Europe, Latest on coronavirus outbreak

UK: 4 dead from contagious Indian variant

Government to allow surge vaccination in areas hit by mutation but presses ahead with lockdown exit

Muhammad Mussa   | 14.05.2021
UK: 4 dead from contagious Indian variant Photo: Kate Green - Anadolu Agency

LONDON

Four people in the UK who contracted the Indian variant of the coronavirus have died, a government body reported on Friday.

The deaths occurred between May 5 and 12, according to the Scientific Advisory Group for Emergencies (SAGE), a government body that advises the central government in emergencies.

The deaths are believed to be the first domestic fatalities of the highly contagious mutation.

“We’ve seen further clusters of the B.1.617.2, the variant first observed in India, we’ve seen it especially in Bolton, Blackburn with Darwen and some other parts of the country. At this stage, there are some important unknowns. We believe this variant is more transmissible than the previous one,” Prime Minister Boris Johnson said in a statement.

“The good news is that so far we have no evidence to suggest our vaccines will be less effective in protecting people against severe illness and hospitalisation. So that means we are in a different position from the last time we face a new variant before Christmas because of the scale of our vaccine roll-out,” Johnson added.

There are growing concerns over the spread of the virus strain in various parts of the country and there are fears it could force the government to delay the reopening of the country despite its insistence that the lockdown will come to an end. As of May 12, over 1,300 cases had been detected.

On Thursday, SAGE members convened an emergency meeting to discuss the spread of the Indian variant and agreed to allow surge testing and vaccination in areas of the country that have significant numbers of strain cases in an effort to combat and contain its spread.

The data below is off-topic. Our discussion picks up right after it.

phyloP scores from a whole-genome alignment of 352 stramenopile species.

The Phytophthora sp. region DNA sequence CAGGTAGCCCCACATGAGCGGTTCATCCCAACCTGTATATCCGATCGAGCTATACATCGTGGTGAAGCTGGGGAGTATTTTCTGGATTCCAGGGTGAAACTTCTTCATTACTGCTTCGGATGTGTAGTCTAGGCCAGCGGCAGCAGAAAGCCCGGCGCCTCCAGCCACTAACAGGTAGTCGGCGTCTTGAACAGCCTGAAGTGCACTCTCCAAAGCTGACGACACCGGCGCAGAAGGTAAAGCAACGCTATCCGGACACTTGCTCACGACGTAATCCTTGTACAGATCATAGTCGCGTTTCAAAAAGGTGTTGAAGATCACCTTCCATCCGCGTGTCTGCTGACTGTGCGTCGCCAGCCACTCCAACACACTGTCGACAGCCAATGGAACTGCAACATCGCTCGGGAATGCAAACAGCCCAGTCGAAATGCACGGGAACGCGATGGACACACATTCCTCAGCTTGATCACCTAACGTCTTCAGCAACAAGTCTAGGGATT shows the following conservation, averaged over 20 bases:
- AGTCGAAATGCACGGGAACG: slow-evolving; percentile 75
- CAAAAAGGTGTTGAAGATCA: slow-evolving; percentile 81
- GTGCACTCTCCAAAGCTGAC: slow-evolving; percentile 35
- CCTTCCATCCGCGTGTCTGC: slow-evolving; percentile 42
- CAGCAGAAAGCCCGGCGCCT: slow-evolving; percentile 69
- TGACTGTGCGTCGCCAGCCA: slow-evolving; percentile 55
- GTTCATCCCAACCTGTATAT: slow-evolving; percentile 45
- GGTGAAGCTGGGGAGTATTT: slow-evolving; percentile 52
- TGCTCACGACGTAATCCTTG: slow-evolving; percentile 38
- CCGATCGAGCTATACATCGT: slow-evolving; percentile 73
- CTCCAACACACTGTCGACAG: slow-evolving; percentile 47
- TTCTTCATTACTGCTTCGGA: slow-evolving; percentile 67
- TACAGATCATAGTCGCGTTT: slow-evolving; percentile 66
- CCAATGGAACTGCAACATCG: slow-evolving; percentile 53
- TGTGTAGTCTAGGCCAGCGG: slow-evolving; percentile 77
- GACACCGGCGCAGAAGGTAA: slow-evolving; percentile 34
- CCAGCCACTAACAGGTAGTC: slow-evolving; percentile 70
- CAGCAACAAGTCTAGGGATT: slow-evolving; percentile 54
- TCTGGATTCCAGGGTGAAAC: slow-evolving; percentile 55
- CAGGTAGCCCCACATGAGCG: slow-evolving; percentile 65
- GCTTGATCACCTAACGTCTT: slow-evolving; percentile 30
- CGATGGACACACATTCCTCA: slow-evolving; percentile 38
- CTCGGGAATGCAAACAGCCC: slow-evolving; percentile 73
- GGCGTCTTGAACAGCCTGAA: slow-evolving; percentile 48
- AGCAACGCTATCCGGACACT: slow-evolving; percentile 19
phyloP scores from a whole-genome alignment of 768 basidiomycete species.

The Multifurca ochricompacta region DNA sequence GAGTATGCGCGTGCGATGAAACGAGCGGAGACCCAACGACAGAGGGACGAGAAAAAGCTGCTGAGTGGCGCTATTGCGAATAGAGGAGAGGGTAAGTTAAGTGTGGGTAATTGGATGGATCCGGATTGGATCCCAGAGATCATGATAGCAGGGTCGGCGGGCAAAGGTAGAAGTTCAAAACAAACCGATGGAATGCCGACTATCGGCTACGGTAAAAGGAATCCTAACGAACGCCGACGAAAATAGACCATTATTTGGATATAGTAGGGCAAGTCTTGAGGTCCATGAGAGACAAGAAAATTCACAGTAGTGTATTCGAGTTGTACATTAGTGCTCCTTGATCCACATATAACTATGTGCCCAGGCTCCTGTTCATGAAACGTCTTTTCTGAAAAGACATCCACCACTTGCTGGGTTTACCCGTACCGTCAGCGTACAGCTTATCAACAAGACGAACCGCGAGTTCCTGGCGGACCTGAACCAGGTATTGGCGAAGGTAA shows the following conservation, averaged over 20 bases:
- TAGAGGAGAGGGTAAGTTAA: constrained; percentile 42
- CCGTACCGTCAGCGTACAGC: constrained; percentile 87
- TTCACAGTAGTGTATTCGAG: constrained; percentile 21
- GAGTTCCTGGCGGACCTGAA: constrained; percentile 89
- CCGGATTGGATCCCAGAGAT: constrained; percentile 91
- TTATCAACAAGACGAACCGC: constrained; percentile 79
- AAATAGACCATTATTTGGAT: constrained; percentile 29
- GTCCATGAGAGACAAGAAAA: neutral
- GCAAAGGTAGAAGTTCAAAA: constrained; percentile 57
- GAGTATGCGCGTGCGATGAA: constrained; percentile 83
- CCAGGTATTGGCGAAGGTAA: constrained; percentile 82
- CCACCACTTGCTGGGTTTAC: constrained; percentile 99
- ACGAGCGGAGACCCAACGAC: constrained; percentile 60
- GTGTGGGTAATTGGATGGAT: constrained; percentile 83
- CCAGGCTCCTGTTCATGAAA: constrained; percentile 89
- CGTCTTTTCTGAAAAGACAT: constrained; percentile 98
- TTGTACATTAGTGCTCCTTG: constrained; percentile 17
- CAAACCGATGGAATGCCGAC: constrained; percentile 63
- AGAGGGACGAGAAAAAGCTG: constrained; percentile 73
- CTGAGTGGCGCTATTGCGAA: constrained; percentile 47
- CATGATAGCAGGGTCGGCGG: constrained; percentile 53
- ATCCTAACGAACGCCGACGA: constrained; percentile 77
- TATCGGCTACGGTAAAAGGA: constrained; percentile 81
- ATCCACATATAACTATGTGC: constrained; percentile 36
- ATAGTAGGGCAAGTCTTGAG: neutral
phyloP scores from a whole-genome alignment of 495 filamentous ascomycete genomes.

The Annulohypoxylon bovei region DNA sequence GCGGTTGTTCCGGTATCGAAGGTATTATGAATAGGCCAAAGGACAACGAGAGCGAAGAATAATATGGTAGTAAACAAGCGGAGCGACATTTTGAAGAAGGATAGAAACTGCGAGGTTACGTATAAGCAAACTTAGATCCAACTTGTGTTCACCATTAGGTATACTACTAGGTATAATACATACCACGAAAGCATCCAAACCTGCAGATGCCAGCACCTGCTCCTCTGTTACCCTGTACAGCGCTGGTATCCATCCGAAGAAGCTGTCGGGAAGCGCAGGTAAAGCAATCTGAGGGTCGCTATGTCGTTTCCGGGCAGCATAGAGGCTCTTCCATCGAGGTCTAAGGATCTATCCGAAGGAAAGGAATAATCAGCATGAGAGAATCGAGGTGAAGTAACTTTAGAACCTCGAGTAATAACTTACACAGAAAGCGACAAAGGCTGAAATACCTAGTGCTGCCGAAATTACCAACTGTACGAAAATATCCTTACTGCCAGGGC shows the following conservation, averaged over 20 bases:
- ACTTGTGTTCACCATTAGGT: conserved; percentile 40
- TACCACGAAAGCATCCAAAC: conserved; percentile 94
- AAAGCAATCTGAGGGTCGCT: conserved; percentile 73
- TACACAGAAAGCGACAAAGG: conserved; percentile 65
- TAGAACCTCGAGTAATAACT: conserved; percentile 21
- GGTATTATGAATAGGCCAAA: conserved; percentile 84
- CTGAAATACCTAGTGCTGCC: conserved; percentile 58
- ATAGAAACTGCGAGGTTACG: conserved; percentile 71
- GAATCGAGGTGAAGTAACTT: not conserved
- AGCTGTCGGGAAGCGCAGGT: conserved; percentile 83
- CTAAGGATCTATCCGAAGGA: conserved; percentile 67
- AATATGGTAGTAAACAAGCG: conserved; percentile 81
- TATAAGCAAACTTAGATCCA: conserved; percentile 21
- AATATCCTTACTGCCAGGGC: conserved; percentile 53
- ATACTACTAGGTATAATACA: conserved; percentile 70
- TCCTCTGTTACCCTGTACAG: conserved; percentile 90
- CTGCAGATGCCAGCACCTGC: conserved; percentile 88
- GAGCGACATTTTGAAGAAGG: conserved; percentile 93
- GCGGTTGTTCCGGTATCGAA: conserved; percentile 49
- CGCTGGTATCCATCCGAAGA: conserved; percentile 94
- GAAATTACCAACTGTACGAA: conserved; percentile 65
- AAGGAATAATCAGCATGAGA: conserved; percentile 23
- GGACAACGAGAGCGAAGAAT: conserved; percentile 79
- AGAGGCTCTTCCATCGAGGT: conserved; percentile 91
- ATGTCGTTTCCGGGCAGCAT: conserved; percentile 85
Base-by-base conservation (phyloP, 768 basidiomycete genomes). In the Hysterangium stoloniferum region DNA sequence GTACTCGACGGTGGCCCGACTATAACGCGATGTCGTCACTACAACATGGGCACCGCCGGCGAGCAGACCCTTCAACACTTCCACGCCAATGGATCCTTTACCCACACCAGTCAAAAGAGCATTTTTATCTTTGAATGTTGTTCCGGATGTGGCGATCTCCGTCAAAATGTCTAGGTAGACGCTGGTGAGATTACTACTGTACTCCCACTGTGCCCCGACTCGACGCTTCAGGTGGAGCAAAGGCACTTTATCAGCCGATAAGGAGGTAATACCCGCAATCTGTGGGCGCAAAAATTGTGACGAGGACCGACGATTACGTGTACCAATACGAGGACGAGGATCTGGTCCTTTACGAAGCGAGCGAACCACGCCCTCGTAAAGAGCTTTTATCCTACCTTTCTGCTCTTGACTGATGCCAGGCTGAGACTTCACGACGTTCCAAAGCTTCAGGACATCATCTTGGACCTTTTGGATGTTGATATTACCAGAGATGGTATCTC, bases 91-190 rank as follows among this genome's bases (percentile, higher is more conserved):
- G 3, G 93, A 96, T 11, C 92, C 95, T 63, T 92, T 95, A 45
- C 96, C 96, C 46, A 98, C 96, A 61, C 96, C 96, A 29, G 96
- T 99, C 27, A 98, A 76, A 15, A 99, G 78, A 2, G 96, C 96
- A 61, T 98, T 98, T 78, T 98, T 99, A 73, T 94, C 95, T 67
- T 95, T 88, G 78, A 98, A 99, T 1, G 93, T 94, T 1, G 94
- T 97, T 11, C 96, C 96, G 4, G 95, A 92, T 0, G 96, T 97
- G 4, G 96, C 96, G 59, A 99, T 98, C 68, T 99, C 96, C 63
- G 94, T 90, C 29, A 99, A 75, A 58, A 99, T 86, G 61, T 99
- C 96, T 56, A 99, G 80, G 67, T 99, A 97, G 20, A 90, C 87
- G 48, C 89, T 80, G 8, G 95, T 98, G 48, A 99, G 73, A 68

“We will flex the vaccine programme according to the clinical advice. Even if you get your first dose now it’ll take two to three weeks before that protection is in place and it begins to affect transmission rates, which especially among the younger cohorts is what’s important to break the cycle of transmission,” said vaccines minister Nadhim Zahawi in an interview with BBC’s Radio 4 programme.

“That is the way we break this cycle. People need to take advantage of those free PCR tests, two tests a week of lateral flow to find out whether you’re positive and get your PCR test after that, that’s what’s really important,” Zahawi added.

However, despite the concerns over its spread, the department of health has said there is no firm evidence to prove that the mutation poses a direct to the efficiency of vaccines or has an impact on the severity of other diseases.

The UK is set to enter its third stage on May 17 of the government’s roadmap out of the third national lockdown where a number of freedoms will be tested including two households meeting indoors and restaurants reopening indoor dining.

On Friday, 2,193 people had a confirmed positive test of the virus. Seventeen deaths were also reported within 28 days of testing positive. Between May 8 and 14, there were 70 deaths within 28 days of testing. This shows a 13.6% decrease in comparison to the previous week.

Over 36 million people were administered their first dose of the vaccine by the end of May 13 with over 19 million people now having received the second.

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